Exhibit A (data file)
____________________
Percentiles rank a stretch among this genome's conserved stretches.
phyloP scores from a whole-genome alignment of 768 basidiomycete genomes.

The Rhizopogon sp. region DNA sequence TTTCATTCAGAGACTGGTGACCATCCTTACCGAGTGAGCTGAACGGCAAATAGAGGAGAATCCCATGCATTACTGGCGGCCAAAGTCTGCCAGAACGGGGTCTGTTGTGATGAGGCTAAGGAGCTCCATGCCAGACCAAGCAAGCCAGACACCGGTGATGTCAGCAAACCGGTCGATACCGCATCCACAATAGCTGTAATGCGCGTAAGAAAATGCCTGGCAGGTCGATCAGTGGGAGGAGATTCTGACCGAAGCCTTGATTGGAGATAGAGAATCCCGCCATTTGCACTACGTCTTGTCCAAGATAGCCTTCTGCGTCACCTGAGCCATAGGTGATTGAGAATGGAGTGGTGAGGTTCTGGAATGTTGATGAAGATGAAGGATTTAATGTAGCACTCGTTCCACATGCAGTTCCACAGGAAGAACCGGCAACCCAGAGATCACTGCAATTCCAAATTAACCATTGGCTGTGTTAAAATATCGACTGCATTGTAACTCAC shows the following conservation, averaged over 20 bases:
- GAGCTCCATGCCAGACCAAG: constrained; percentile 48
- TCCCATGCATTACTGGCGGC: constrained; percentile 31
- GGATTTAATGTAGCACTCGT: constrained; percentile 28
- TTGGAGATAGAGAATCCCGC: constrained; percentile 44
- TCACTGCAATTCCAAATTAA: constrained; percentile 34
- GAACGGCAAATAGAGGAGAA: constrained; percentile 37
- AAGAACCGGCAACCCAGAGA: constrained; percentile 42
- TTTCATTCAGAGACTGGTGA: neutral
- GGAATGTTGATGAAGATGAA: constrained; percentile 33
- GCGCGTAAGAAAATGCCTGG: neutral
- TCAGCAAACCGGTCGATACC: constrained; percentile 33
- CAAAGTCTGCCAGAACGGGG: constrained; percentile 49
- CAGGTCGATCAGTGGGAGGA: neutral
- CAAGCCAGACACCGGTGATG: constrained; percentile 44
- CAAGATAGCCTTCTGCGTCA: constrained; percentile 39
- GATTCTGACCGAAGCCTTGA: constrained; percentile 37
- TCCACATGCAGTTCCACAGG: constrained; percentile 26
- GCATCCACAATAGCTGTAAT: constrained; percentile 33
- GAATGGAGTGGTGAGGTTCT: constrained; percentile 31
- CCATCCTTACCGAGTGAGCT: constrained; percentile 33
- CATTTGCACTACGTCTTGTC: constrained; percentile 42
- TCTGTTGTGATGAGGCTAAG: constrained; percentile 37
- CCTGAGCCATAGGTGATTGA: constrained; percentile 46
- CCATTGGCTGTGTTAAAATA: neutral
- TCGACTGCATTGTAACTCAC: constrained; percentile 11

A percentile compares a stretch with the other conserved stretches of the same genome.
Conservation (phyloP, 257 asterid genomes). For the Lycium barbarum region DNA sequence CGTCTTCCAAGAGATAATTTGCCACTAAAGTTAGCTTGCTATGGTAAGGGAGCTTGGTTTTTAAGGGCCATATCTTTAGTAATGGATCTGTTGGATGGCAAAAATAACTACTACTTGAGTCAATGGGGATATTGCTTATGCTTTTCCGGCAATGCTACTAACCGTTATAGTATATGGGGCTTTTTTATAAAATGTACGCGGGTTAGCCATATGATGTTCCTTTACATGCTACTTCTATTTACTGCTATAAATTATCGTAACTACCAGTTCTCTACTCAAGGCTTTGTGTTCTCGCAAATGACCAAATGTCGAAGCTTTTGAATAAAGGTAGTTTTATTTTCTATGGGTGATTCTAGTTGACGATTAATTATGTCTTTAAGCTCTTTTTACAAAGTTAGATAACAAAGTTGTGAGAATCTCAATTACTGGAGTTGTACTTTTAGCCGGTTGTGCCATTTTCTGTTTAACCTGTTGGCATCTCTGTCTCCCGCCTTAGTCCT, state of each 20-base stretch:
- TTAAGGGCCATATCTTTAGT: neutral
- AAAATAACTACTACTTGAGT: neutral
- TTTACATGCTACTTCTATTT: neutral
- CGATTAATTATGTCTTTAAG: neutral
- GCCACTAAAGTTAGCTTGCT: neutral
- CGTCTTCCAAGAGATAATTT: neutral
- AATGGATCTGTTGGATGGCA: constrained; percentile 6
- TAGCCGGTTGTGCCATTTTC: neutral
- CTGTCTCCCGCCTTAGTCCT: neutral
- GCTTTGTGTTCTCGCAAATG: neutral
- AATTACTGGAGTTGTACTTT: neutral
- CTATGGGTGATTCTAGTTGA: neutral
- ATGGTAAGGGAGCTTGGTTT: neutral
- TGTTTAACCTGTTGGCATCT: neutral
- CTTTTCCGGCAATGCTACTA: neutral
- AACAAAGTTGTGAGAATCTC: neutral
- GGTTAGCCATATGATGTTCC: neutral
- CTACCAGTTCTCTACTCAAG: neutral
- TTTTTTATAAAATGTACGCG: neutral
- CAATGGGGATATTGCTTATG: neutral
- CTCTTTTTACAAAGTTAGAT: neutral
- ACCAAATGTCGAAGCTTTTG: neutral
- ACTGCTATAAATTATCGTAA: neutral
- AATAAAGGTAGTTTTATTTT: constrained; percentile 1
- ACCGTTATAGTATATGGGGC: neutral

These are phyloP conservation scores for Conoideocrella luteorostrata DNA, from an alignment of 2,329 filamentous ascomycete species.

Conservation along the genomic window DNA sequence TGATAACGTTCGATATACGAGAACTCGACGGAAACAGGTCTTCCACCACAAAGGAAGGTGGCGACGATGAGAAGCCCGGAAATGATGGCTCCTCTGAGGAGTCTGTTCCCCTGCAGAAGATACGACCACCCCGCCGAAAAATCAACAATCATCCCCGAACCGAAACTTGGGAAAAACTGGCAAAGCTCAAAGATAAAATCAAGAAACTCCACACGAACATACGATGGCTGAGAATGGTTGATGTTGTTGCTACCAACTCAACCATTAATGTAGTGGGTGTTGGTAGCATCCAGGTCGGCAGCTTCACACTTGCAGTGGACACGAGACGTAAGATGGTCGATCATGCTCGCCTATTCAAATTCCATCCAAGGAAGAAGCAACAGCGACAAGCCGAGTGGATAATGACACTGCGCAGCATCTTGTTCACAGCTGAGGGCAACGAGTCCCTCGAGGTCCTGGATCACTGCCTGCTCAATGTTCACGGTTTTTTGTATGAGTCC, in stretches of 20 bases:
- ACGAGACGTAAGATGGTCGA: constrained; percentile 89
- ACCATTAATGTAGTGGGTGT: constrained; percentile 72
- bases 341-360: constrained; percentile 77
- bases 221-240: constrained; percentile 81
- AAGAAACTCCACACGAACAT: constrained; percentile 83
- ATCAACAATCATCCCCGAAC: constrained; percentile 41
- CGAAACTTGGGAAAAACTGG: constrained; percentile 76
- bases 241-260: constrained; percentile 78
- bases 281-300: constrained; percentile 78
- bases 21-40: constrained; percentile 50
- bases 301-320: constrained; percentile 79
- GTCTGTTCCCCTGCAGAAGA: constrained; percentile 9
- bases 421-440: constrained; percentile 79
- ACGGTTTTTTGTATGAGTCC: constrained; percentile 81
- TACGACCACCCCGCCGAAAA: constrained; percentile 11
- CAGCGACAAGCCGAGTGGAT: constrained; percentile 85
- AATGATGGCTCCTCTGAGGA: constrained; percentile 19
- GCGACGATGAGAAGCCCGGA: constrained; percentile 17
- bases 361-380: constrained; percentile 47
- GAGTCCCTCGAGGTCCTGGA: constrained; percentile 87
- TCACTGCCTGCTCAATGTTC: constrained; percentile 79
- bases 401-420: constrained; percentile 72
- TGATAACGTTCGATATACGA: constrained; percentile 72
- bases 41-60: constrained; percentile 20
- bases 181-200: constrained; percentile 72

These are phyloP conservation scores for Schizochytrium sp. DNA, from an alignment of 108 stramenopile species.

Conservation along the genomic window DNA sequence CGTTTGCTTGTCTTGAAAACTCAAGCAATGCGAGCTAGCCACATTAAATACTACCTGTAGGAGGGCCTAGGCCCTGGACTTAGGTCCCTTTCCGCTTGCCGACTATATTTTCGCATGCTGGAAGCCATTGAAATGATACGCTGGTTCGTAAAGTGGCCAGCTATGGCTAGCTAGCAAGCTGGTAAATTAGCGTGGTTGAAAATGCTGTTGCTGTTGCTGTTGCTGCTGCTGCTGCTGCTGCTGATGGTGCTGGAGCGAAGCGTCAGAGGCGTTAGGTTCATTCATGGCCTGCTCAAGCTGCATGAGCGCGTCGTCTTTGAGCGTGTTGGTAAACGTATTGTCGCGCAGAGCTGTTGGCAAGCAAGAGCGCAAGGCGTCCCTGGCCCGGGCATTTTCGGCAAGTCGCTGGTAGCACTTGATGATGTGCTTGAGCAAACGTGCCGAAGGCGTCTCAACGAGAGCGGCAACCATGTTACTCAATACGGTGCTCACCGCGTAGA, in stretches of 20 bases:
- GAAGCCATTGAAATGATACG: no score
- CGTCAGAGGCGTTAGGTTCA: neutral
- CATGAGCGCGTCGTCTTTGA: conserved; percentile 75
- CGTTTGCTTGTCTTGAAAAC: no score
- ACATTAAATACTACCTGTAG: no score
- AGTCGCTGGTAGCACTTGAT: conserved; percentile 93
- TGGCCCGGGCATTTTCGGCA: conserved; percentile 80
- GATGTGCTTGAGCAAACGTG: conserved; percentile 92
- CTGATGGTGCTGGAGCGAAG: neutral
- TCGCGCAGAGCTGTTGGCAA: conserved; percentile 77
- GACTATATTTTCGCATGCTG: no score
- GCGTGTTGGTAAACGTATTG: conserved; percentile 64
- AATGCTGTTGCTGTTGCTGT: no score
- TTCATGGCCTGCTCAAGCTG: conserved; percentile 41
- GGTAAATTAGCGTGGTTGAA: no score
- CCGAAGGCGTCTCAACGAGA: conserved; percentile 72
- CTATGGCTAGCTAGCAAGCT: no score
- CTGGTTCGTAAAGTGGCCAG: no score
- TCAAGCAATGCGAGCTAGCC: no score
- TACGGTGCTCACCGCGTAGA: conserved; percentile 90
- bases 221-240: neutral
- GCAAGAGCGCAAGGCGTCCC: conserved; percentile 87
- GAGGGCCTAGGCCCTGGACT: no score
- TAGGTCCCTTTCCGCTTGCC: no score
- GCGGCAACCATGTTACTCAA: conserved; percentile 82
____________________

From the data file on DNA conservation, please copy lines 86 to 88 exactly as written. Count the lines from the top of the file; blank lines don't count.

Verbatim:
- CGTCAGAGGCGTTAGGTTCA: neutral
- CATGAGCGCGTCGTCTTTGA: conserved; percentile 75
- CGTTTGCTTGTCTTGAAAAC: no score